Another member, whose company was described as a “tribe” in the wake of acquisition-based growth, said the company has unified under a single strategy the new CEO mandated for all units. The transformation was top-down driven through upped communications, drawing solid reporting lines between business unit VPs and corporate development, and combining corporate and business development teams under one roof. In all cases, members see strategic flexibility and ongoing dialogue—both between corporate and business units, and within the senior leadership team—as essential, while strong CEOs often make final calls on the control/autonomy balance. It was also noted that a combination of enterprise and business unit scorecards, and/or balanced scorecards that measure milestones and intangibles, can help to strike the right balance between keeping the corporate agenda moving forward and allowing the business to react to developments at the market frontline.

Finance as a control lever

Why does it matter?

The use of finance-based control to manage and create alignment between enterprise and business units was discussed. It was broadly agreed that while financial “forcing” may not be the best option, certain financial “guardrails” can be usefully applied.

What is the issue?

The group agreed that providing business units with the company’s financial and risk profile helps to keep their expectations in line with enterprise strategy.

What is the bottom line?

Proactive management of business-unit expectations is seen as better than having to trim ambitions. In one example, a member said they communicate the company’s broad financial plan, and the risks attached to current and future investment/asset profiles, to business units early in the year to help them understand how capital will be allocated. Two members noted that their capital allocation is linked to business-unit maturity and the different financial risks therein. Financial tools that members are using to make business units more accountable include measuring net equity generated over time (thereby helping to time-weight decisions on projects) and modified free cash flow, which indicates how much cash is being generated or consumed (although the latter was described as a more challenging management metric, especially in less-mature units where capital consumption is high).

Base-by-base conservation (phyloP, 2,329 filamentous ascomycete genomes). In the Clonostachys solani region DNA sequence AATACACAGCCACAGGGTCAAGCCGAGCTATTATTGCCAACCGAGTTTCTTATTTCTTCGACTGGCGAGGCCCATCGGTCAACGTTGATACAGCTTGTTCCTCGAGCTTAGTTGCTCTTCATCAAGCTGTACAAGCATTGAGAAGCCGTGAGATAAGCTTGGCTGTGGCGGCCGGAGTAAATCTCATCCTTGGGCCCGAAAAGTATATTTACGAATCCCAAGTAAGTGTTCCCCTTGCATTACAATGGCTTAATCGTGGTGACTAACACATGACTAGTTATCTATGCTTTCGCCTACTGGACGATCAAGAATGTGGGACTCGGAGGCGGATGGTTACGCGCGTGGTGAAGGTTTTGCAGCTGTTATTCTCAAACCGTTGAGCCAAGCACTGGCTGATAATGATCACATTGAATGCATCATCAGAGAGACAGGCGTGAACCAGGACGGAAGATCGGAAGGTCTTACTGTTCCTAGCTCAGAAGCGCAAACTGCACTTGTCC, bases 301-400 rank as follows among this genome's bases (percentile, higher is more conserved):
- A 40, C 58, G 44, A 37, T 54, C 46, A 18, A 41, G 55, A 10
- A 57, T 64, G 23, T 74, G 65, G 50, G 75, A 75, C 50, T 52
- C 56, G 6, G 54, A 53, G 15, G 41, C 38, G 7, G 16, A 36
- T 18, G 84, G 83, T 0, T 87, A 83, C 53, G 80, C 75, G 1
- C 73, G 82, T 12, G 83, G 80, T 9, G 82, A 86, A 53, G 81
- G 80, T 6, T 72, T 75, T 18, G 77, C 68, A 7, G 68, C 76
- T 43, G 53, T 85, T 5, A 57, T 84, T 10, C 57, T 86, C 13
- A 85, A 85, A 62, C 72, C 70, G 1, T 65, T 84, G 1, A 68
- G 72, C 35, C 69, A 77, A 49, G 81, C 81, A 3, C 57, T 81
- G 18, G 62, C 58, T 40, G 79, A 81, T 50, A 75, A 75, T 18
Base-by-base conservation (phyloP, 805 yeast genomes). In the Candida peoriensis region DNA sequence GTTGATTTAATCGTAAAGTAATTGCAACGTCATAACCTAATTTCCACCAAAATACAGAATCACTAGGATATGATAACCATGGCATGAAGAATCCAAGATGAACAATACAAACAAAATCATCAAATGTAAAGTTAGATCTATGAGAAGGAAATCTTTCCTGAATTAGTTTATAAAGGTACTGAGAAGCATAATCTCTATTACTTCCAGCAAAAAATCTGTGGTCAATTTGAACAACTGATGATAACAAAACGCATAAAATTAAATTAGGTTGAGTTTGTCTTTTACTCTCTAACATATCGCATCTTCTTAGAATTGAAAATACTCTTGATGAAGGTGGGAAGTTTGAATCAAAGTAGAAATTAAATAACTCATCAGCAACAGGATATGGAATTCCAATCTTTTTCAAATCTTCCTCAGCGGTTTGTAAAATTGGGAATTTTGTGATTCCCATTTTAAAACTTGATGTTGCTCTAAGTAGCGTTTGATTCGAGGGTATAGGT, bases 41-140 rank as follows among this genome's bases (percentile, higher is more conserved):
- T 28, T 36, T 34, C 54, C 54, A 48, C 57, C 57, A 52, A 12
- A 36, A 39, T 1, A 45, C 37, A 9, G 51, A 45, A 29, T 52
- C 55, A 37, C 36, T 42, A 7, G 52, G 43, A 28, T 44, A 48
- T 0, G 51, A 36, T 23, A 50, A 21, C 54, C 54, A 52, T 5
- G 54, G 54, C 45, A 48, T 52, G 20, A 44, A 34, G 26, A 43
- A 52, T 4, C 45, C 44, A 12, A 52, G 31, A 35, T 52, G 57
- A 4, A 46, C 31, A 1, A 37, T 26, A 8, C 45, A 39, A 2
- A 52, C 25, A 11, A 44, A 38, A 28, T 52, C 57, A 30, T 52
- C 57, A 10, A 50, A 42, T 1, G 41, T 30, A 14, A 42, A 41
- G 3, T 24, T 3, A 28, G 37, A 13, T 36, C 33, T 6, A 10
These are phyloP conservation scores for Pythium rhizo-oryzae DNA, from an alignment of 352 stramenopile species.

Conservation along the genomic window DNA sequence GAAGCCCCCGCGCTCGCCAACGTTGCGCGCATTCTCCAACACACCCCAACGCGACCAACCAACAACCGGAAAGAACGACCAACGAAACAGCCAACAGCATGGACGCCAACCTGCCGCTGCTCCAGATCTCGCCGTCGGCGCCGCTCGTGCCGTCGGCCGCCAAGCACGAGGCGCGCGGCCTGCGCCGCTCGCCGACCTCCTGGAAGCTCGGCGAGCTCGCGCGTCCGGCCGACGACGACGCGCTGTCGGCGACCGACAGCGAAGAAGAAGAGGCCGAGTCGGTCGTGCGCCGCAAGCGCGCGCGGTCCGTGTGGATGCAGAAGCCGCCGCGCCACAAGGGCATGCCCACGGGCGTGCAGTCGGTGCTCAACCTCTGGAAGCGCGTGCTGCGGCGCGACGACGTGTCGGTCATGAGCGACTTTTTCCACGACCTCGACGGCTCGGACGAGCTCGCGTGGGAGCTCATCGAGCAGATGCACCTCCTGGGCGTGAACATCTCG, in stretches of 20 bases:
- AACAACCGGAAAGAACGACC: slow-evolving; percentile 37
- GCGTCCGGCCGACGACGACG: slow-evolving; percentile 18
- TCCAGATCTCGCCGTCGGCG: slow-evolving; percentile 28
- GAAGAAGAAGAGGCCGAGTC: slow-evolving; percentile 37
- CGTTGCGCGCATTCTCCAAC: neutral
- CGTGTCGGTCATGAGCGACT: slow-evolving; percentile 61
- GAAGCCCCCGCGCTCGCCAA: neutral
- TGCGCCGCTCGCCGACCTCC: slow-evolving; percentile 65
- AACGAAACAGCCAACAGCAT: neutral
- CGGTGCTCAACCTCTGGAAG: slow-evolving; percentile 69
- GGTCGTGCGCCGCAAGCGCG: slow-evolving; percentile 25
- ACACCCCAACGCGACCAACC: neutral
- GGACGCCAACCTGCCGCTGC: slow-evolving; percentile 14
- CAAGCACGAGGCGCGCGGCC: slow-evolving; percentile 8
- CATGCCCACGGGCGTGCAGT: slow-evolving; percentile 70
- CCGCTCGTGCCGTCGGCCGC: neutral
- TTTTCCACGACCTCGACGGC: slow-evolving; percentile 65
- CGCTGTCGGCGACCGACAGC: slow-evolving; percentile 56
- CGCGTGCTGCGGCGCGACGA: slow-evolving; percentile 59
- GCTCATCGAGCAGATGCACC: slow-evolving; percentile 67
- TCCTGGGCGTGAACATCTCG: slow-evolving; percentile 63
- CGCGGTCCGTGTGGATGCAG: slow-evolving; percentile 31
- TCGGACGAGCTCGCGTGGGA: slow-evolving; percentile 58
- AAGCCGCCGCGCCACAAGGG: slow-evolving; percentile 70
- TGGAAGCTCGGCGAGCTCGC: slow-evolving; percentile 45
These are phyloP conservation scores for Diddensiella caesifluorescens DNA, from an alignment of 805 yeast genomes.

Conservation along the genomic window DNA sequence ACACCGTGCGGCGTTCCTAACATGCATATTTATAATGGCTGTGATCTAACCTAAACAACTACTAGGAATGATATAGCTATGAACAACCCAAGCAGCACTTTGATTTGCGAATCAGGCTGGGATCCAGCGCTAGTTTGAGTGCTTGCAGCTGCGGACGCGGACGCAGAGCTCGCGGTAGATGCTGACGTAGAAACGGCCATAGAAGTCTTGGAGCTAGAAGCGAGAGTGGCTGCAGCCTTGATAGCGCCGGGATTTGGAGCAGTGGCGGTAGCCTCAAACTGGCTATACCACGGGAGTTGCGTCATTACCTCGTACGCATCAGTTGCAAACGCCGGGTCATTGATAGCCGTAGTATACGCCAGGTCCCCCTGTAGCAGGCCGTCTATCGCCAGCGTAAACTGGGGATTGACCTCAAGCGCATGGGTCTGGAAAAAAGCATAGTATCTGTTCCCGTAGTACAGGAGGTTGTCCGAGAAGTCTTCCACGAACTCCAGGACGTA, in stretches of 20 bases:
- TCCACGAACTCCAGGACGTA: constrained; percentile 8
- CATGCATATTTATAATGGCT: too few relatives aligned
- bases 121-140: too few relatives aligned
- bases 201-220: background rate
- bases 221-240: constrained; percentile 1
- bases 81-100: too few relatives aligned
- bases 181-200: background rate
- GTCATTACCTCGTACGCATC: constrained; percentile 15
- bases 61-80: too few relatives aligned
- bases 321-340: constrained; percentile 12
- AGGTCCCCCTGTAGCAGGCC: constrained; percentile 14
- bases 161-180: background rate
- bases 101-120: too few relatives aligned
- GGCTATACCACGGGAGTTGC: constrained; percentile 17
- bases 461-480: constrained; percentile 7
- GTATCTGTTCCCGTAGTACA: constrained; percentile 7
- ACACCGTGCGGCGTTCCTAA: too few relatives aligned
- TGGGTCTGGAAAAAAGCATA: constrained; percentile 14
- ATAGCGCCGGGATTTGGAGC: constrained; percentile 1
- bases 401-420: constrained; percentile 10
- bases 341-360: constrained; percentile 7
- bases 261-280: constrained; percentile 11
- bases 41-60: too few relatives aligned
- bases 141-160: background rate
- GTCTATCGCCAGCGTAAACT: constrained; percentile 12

Talent as a control lever

Why does it matter?

Talent is being seen as a way to control and manage business-unit performance, entrepreneurship, and innovation. Talent transfers, for example—whereby teams arrive, implement new initiatives or processes, and then leave existing teams to run them—were agreed to be one of the easiest ways of “cutting and pasting” between units.

What is the issue?

Members agreed that once innovation and entrepreneurship are set loose, they can be hard to measure and therefore to manage. Staff rotation through business units can deliver better results by helping teams understand the corporate whole.

What is the bottom line?

Talent rotation is becoming an essential part of HR policy, to the extent that one member includes it as part of their annual business unit scorecard. The same member is now considering rotation incentives for business-unit leaders. In another case, strategy team members are seconded to the business every three to four years, with those returning from operations seen as making the team more effective. Another member said they use spinoffs to shift creative talent from a research mindset toward a market one.

Meeting and summary notes protocol

This session was held under the Chatham House Rule, which reads: “When a meeting, or part thereof, is held under the Chatham House Rule, participants are free to use the information received, but neither the identity nor the affiliation of the speaker(s), nor that of any other participant, may be revealed.”